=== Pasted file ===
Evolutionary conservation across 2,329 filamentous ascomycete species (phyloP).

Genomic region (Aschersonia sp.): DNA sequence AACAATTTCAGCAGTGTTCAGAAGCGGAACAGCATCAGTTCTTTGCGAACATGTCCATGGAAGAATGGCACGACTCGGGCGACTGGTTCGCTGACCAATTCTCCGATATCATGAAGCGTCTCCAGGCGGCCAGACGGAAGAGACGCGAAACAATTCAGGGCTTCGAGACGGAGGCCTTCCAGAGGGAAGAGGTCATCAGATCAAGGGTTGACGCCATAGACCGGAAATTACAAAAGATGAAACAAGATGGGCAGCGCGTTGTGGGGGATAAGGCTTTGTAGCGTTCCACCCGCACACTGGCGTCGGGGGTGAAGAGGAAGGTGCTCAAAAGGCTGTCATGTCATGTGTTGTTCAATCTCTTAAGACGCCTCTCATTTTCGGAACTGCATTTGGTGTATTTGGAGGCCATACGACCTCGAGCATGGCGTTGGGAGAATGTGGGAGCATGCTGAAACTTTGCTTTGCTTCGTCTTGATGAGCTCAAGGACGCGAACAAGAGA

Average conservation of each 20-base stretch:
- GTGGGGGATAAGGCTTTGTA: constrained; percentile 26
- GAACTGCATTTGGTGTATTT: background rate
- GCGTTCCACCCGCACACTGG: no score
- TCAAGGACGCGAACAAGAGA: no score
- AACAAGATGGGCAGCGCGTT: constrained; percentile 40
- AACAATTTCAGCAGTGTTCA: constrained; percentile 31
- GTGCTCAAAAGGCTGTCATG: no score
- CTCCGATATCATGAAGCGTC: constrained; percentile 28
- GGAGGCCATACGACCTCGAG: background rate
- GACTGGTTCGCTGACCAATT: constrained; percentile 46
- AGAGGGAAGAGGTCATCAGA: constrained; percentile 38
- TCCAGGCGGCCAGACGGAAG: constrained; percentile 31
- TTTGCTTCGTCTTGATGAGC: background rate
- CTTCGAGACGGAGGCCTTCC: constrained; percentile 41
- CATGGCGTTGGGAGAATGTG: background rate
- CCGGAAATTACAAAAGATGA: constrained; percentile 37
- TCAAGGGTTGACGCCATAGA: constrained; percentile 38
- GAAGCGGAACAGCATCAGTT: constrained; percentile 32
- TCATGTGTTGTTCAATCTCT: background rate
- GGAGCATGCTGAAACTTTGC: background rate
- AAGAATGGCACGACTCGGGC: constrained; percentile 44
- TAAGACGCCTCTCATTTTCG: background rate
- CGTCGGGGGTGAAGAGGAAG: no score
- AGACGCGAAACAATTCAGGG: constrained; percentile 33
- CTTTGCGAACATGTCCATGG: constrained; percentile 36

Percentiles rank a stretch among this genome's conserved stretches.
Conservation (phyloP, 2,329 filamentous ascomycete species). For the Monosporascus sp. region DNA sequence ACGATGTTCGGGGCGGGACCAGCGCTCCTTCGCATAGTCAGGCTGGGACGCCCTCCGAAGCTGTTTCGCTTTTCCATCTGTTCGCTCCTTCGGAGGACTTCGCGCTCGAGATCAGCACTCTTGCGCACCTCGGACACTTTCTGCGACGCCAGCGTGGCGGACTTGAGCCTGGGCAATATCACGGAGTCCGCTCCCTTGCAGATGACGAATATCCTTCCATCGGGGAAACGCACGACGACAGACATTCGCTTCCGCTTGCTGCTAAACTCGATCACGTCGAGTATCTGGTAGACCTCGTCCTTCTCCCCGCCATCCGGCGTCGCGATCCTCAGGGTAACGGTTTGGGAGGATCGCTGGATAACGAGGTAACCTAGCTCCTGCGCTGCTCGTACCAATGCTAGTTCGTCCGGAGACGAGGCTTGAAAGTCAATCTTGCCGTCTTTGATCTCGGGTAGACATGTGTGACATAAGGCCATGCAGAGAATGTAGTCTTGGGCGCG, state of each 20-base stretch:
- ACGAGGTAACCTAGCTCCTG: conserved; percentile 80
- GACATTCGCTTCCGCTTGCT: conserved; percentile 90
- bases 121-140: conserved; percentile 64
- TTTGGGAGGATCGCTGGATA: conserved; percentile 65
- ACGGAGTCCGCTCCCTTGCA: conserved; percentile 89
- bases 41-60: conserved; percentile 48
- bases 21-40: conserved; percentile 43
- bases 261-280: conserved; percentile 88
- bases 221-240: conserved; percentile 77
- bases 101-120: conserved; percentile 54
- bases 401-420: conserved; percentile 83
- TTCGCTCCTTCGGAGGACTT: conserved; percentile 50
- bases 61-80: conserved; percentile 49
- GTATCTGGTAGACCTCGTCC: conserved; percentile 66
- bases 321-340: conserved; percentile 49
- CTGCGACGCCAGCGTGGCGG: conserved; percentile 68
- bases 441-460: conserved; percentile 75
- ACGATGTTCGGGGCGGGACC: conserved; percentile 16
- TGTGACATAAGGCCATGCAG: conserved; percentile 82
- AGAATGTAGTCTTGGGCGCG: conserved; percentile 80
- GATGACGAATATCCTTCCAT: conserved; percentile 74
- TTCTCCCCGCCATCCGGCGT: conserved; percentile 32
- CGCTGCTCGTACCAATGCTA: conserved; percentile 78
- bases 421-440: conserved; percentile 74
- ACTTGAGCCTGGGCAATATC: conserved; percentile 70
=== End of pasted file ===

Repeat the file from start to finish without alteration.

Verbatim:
Evolutionary conservation across 2,329 filamentous ascomycete species (phyloP).

Genomic region (Aschersonia sp.): DNA sequence AACAATTTCAGCAGTGTTCAGAAGCGGAACAGCATCAGTTCTTTGCGAACATGTCCATGGAAGAATGGCACGACTCGGGCGACTGGTTCGCTGACCAATTCTCCGATATCATGAAGCGTCTCCAGGCGGCCAGACGGAAGAGACGCGAAACAATTCAGGGCTTCGAGACGGAGGCCTTCCAGAGGGAAGAGGTCATCAGATCAAGGGTTGACGCCATAGACCGGAAATTACAAAAGATGAAACAAGATGGGCAGCGCGTTGTGGGGGATAAGGCTTTGTAGCGTTCCACCCGCACACTGGCGTCGGGGGTGAAGAGGAAGGTGCTCAAAAGGCTGTCATGTCATGTGTTGTTCAATCTCTTAAGACGCCTCTCATTTTCGGAACTGCATTTGGTGTATTTGGAGGCCATACGACCTCGAGCATGGCGTTGGGAGAATGTGGGAGCATGCTGAAACTTTGCTTTGCTTCGTCTTGATGAGCTCAAGGACGCGAACAAGAGA

Average conservation of each 20-base stretch:
- GTGGGGGATAAGGCTTTGTA: constrained; percentile 26
- GAACTGCATTTGGTGTATTT: background rate
- GCGTTCCACCCGCACACTGG: no score
- TCAAGGACGCGAACAAGAGA: no score
- AACAAGATGGGCAGCGCGTT: constrained; percentile 40
- AACAATTTCAGCAGTGTTCA: constrained; percentile 31
- GTGCTCAAAAGGCTGTCATG: no score
- CTCCGATATCATGAAGCGTC: constrained; percentile 28
- GGAGGCCATACGACCTCGAG: background rate
- GACTGGTTCGCTGACCAATT: constrained; percentile 46
- AGAGGGAAGAGGTCATCAGA: constrained; percentile 38
- TCCAGGCGGCCAGACGGAAG: constrained; percentile 31
- TTTGCTTCGTCTTGATGAGC: background rate
- CTTCGAGACGGAGGCCTTCC: constrained; percentile 41
- CATGGCGTTGGGAGAATGTG: background rate
- CCGGAAATTACAAAAGATGA: constrained; percentile 37
- TCAAGGGTTGACGCCATAGA: constrained; percentile 38
- GAAGCGGAACAGCATCAGTT: constrained; percentile 32
- TCATGTGTTGTTCAATCTCT: background rate
- GGAGCATGCTGAAACTTTGC: background rate
- AAGAATGGCACGACTCGGGC: constrained; percentile 44
- TAAGACGCCTCTCATTTTCG: background rate
- CGTCGGGGGTGAAGAGGAAG: no score
- AGACGCGAAACAATTCAGGG: constrained; percentile 33
- CTTTGCGAACATGTCCATGG: constrained; percentile 36

Percentiles rank a stretch among this genome's conserved stretches.
Conservation (phyloP, 2,329 filamentous ascomycete species). For the Monosporascus sp. region DNA sequence ACGATGTTCGGGGCGGGACCAGCGCTCCTTCGCATAGTCAGGCTGGGACGCCCTCCGAAGCTGTTTCGCTTTTCCATCTGTTCGCTCCTTCGGAGGACTTCGCGCTCGAGATCAGCACTCTTGCGCACCTCGGACACTTTCTGCGACGCCAGCGTGGCGGACTTGAGCCTGGGCAATATCACGGAGTCCGCTCCCTTGCAGATGACGAATATCCTTCCATCGGGGAAACGCACGACGACAGACATTCGCTTCCGCTTGCTGCTAAACTCGATCACGTCGAGTATCTGGTAGACCTCGTCCTTCTCCCCGCCATCCGGCGTCGCGATCCTCAGGGTAACGGTTTGGGAGGATCGCTGGATAACGAGGTAACCTAGCTCCTGCGCTGCTCGTACCAATGCTAGTTCGTCCGGAGACGAGGCTTGAAAGTCAATCTTGCCGTCTTTGATCTCGGGTAGACATGTGTGACATAAGGCCATGCAGAGAATGTAGTCTTGGGCGCG, state of each 20-base stretch:
- ACGAGGTAACCTAGCTCCTG: conserved; percentile 80
- GACATTCGCTTCCGCTTGCT: conserved; percentile 90
- bases 121-140: conserved; percentile 64
- TTTGGGAGGATCGCTGGATA: conserved; percentile 65
- ACGGAGTCCGCTCCCTTGCA: conserved; percentile 89
- bases 41-60: conserved; percentile 48
- bases 21-40: conserved; percentile 43
- bases 261-280: conserved; percentile 88
- bases 221-240: conserved; percentile 77
- bases 101-120: conserved; percentile 54
- bases 401-420: conserved; percentile 83
- TTCGCTCCTTCGGAGGACTT: conserved; percentile 50
- bases 61-80: conserved; percentile 49
- GTATCTGGTAGACCTCGTCC: conserved; percentile 66
- bases 321-340: conserved; percentile 49
- CTGCGACGCCAGCGTGGCGG: conserved; percentile 68
- bases 441-460: conserved; percentile 75
- ACGATGTTCGGGGCGGGACC: conserved; percentile 16
- TGTGACATAAGGCCATGCAG: conserved; percentile 82
- AGAATGTAGTCTTGGGCGCG: conserved; percentile 80
- GATGACGAATATCCTTCCAT: conserved; percentile 74
- TTCTCCCCGCCATCCGGCGT: conserved; percentile 32
- CGCTGCTCGTACCAATGCTA: conserved; percentile 78
- bases 421-440: conserved; percentile 74
- ACTTGAGCCTGGGCAATATC: conserved; percentile 70